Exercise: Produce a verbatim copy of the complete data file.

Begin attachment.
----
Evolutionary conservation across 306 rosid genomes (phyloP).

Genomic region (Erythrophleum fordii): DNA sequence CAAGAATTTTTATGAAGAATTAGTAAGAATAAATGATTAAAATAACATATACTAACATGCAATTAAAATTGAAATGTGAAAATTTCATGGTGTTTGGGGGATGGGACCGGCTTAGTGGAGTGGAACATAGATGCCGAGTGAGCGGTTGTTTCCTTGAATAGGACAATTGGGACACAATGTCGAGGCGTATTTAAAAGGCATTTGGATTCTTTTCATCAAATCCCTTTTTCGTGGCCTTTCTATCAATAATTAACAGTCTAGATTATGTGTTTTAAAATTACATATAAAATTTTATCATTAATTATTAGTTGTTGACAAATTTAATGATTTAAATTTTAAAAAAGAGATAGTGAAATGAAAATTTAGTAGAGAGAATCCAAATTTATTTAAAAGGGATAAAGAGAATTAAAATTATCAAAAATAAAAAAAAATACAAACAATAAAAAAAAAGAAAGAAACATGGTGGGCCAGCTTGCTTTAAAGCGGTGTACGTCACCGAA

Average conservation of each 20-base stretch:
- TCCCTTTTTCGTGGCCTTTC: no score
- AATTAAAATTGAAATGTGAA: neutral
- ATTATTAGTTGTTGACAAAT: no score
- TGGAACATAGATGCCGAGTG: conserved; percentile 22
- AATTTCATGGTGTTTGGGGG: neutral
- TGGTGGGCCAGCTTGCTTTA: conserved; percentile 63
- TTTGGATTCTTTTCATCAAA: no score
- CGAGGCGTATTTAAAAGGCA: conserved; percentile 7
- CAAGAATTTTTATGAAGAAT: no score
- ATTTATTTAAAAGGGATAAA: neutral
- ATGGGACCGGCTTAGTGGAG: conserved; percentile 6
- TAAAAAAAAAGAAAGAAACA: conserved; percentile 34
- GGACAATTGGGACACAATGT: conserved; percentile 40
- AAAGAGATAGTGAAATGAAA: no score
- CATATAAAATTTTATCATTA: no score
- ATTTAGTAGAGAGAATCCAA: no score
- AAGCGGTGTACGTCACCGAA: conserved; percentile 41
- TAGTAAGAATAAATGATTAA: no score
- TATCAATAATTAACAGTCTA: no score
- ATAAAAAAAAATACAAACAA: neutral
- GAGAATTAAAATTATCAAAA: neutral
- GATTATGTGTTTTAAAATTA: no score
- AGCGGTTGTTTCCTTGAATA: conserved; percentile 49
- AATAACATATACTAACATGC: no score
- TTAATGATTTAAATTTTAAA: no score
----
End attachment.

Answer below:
Evolutionary conservation across 306 rosid genomes (phyloP).

Genomic region (Erythrophleum fordii): DNA sequence CAAGAATTTTTATGAAGAATTAGTAAGAATAAATGATTAAAATAACATATACTAACATGCAATTAAAATTGAAATGTGAAAATTTCATGGTGTTTGGGGGATGGGACCGGCTTAGTGGAGTGGAACATAGATGCCGAGTGAGCGGTTGTTTCCTTGAATAGGACAATTGGGACACAATGTCGAGGCGTATTTAAAAGGCATTTGGATTCTTTTCATCAAATCCCTTTTTCGTGGCCTTTCTATCAATAATTAACAGTCTAGATTATGTGTTTTAAAATTACATATAAAATTTTATCATTAATTATTAGTTGTTGACAAATTTAATGATTTAAATTTTAAAAAAGAGATAGTGAAATGAAAATTTAGTAGAGAGAATCCAAATTTATTTAAAAGGGATAAAGAGAATTAAAATTATCAAAAATAAAAAAAAATACAAACAATAAAAAAAAAGAAAGAAACATGGTGGGCCAGCTTGCTTTAAAGCGGTGTACGTCACCGAA

Average conservation of each 20-base stretch:
- TCCCTTTTTCGTGGCCTTTC: no score
- AATTAAAATTGAAATGTGAA: neutral
- ATTATTAGTTGTTGACAAAT: no score
- TGGAACATAGATGCCGAGTG: conserved; percentile 22
- AATTTCATGGTGTTTGGGGG: neutral
- TGGTGGGCCAGCTTGCTTTA: conserved; percentile 63
- TTTGGATTCTTTTCATCAAA: no score
- CGAGGCGTATTTAAAAGGCA: conserved; percentile 7
- CAAGAATTTTTATGAAGAAT: no score
- ATTTATTTAAAAGGGATAAA: neutral
- ATGGGACCGGCTTAGTGGAG: conserved; percentile 6
- TAAAAAAAAAGAAAGAAACA: conserved; percentile 34
- GGACAATTGGGACACAATGT: conserved; percentile 40
- AAAGAGATAGTGAAATGAAA: no score
- CATATAAAATTTTATCATTA: no score
- ATTTAGTAGAGAGAATCCAA: no score
- AAGCGGTGTACGTCACCGAA: conserved; percentile 41
- TAGTAAGAATAAATGATTAA: no score
- TATCAATAATTAACAGTCTA: no score
- ATAAAAAAAAATACAAACAA: neutral
- GAGAATTAAAATTATCAAAA: neutral
- GATTATGTGTTTTAAAATTA: no score
- AGCGGTTGTTTCCTTGAATA: conserved; percentile 49
- AATAACATATACTAACATGC: no score
- TTAATGATTTAAATTTTAAA: no score